Dozens killed in attack on Pakistan police academy
QUETTA // Heavily-armed militants wearing suicide vests stormed a Pakistani police academy on Tuesday, killing at least 60 people and wounding dozens more in one of the deadliest extremist attacks this year.
Three gunmen from a Pakistani Taliban-linked group burst into the sprawling academy, targeting sleeping quarters in a compound where some 700 recruits live, and sending terrified young men fleeing.
“I saw three men in camouflage whose faces were hidden carrying Kalashnikovs,” one cadet said. “They started firing and entered the dormitory but I managed to escape over a wall.”
The attack on the Balochistan Police College, around 20 kilometres east of provincial capital Quetta, began at around 11.10pm (10.10pm UAE) on Monday, with gunfire continuing to ring out at the site for several hours.
Sarfaraz Bugti, home minister of Balochistan province, said there had been three attackers.
“They first targeted the watch tower sentry, and after exchanging fire, killed him and were able to enter the academy grounds,” he said.
Balochistan’s provincial government spokesman, Anwarullah Kakar, said that 60 people had died in the attack, with 118 injured, mostly minor wounds.
The head of the nearby hospital, Dr Fareed Sumalani, confirmed that their morgue had received at least 60 bodies.
Security was tight outside the academy on Tuesday morning, with media kept out of the building as a large contingent of security forces swept the area.
Weeping relatives arrived at the academy and were sent to the main hospital, where authorities were starting to prepare for funerals.
Maj Gen Sher Afgan, chief of the paramilitary Frontier Corps in Balochistan, which led the counter-operation, said “the attack was over in around three hours after we arrived”.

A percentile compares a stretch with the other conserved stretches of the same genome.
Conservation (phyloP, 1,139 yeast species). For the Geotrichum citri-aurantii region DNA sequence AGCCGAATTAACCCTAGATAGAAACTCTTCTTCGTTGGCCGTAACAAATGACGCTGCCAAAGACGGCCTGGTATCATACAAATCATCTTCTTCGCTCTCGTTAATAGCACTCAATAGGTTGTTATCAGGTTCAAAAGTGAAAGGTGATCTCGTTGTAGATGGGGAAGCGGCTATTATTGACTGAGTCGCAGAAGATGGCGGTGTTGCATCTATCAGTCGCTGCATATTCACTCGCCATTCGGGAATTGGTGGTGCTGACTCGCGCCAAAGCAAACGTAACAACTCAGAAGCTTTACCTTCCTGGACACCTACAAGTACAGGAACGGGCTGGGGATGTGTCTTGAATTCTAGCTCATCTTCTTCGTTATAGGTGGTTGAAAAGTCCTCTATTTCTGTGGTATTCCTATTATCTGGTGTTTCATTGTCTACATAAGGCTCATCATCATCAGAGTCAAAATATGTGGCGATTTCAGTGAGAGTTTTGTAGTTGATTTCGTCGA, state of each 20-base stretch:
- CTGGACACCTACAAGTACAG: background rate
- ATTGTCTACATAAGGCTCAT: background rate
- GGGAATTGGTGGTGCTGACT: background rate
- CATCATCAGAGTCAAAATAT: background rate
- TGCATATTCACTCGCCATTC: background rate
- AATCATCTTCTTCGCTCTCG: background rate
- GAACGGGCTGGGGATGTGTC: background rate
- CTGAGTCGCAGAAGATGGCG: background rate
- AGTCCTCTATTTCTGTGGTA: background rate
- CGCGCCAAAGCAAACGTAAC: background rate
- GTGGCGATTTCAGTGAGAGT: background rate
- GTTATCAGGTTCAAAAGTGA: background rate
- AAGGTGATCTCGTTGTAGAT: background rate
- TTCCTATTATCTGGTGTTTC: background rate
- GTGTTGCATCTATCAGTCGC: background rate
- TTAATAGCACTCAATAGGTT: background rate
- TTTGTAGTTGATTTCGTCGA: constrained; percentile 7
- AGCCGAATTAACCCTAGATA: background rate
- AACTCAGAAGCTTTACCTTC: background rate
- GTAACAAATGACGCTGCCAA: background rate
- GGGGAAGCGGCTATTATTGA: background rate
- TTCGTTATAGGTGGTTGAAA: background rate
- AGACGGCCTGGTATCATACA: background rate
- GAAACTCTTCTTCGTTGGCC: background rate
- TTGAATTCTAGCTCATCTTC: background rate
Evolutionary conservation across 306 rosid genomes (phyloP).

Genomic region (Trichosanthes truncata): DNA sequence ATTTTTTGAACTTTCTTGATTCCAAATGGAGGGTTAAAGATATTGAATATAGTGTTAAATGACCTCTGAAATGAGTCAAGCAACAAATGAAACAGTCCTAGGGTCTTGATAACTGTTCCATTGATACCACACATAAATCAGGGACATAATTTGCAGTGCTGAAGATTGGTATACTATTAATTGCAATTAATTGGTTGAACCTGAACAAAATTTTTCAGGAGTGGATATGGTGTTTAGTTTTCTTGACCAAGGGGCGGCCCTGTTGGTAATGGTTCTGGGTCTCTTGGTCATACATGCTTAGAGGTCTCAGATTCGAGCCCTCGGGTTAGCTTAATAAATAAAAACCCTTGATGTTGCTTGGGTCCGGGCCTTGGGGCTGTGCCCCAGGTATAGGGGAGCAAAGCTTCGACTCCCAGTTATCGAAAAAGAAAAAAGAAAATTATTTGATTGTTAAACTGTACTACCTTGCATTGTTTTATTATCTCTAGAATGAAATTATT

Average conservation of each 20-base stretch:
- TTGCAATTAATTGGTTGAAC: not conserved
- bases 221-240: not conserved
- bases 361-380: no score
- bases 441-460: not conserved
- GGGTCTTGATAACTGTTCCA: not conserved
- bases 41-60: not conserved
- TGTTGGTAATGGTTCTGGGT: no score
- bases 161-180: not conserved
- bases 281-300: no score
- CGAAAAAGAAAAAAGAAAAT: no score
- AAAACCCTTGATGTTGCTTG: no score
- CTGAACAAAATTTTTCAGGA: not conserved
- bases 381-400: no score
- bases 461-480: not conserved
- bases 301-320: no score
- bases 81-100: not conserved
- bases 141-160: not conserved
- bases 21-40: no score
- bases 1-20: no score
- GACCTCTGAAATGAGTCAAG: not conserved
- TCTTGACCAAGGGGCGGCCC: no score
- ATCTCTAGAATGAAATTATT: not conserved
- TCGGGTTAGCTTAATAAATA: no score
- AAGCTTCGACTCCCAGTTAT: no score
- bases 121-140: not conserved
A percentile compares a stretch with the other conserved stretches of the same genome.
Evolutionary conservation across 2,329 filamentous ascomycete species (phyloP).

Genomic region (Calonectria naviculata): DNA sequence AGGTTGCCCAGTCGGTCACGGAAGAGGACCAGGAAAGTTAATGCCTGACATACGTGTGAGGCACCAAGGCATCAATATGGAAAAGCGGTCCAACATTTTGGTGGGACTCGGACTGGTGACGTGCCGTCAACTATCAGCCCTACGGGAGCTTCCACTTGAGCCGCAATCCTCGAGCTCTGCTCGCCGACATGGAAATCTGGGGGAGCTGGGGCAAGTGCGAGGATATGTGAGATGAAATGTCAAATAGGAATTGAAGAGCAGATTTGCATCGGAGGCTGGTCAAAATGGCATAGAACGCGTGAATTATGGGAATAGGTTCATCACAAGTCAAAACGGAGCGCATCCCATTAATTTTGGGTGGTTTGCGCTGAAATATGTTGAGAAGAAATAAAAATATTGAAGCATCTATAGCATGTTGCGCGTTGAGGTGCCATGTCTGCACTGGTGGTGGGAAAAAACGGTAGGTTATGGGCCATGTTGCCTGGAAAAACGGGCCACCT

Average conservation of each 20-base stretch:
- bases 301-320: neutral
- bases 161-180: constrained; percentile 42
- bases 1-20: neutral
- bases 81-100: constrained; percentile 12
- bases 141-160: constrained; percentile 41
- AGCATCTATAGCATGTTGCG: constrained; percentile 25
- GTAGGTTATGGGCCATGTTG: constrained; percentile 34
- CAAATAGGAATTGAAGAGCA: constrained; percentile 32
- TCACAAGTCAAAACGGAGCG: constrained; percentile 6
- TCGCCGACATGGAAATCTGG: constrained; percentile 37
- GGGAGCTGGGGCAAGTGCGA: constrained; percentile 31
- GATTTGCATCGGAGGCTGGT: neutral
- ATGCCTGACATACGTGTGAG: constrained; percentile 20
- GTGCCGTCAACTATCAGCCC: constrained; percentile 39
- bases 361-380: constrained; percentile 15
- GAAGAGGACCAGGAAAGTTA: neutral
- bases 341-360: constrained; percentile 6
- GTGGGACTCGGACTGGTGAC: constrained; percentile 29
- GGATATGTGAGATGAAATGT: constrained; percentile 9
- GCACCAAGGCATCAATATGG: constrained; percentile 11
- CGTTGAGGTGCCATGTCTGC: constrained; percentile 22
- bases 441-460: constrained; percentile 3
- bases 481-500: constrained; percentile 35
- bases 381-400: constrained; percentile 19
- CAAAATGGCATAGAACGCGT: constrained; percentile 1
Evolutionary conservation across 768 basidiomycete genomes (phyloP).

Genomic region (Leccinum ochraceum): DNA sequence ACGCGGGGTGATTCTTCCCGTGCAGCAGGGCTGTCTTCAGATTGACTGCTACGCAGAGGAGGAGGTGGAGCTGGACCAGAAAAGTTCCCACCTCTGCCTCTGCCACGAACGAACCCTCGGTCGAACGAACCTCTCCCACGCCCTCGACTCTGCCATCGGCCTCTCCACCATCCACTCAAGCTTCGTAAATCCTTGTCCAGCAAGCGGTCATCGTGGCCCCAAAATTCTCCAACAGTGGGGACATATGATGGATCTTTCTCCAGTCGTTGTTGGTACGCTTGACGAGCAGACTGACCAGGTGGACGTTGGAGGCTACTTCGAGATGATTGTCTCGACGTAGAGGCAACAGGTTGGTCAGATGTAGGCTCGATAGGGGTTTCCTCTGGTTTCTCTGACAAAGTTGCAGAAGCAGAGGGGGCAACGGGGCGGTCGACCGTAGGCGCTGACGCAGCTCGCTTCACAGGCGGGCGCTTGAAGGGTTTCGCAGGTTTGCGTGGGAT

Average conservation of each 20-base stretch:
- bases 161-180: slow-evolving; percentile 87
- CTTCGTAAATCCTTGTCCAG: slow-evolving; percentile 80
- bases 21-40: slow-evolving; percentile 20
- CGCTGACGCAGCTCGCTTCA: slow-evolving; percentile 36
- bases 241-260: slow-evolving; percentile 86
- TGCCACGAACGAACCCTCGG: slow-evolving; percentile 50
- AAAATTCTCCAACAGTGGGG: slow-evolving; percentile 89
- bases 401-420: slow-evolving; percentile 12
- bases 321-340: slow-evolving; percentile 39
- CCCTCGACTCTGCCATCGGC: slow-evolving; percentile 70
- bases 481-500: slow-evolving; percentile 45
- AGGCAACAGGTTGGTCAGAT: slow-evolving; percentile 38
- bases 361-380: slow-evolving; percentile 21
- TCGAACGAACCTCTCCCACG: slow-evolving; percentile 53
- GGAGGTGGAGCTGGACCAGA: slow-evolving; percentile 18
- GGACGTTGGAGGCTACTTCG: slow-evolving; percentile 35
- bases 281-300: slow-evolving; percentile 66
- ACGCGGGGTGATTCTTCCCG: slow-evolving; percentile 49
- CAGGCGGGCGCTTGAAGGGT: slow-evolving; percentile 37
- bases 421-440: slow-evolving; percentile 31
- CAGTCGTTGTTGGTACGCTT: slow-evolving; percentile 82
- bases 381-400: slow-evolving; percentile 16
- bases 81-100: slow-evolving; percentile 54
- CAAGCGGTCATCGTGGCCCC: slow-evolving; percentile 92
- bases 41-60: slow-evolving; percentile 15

He added that communications intercepts showed the militants belonged to the Al Alimi faction of the Lashkar-e-Jhangvi militant group — which is affiliated with the Pakistani Taliban.
“They were in communication with operatives in Afghanistan,” he said. The group itself has not claimed the attack.
Mr Bugti said the compound was home to some 700 recruits, hundreds of whom were rescued.
The area was plunged into darkness when the counter-offensive was launched, while security personnel threw up a cordon and ambulances zoomed in and out, taking the injured to hospitals. Military helicopters circled overhead.
Balochistan, Pakistan’s largest province, is beset by sectarian strife, militant violence and an on-off separatist insurgency that has lasted for decades.
The army has also repeatedly been accused by international rights groups of abuses in Balochistan, particularly against nationalists demanding autonomy and a greater share of the region’s mineral-rich resources.
In August, a suicide bombing at a Quetta hospital claimed by ISIL and the Jamaat-ul-Ahrar faction of the Pakistani Taliban killed 73 people, including many of the city’s legal community who had gone there to mourn the fatal shooting of a colleague.
Pakistan has been battling a militant insurgency since it decided to ally with the US following its invasion of Afghanistan in 2001.
Violence has declined in recent years following a series of military offensives in the north-west border areas as well as concerted efforts to block the militants’ sources of funding.
But the remnants of militant groups are still able to carry out periodic bloody attacks, particularly in the north-west.
Monday night’s attack came a day after separatist gunmen for the Baloch Liberation Army on a motorcycle shot dead two coast guards and a civilian and wounded a shopkeeper in a remote south-west coastal town in the same province.
* Agence France-Presse